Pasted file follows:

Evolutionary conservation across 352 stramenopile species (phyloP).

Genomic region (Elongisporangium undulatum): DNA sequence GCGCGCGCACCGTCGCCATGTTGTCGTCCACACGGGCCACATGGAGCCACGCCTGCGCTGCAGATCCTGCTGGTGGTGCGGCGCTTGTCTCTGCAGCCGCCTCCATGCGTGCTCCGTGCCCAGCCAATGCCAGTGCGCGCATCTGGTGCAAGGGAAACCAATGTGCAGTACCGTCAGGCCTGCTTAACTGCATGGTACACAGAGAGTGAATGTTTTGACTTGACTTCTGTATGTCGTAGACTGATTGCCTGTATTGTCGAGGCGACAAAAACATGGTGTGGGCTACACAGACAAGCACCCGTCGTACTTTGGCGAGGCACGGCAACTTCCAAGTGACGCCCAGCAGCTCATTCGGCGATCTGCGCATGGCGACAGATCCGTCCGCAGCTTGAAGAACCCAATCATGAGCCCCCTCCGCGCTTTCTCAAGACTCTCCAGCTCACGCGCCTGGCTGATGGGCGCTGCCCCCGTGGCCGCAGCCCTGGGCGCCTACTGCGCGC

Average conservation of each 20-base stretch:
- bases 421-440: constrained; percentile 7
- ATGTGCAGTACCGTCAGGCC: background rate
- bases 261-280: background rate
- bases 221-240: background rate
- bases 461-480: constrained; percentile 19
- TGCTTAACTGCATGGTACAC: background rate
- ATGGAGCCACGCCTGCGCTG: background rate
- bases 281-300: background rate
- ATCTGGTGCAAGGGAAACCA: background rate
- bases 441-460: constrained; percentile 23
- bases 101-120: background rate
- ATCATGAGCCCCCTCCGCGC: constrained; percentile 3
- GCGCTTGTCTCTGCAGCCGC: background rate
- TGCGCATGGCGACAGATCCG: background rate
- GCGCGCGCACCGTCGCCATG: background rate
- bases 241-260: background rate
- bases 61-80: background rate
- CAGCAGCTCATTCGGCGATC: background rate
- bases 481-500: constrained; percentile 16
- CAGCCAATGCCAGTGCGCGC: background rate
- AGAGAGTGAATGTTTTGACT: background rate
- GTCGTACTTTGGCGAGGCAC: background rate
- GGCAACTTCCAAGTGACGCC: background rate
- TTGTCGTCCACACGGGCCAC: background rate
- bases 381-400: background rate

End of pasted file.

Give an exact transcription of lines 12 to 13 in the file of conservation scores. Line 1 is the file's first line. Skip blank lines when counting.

- ATCTGGTGCAAGGGAAACCA: background rate
- bases 441-460: constrained; percentile 23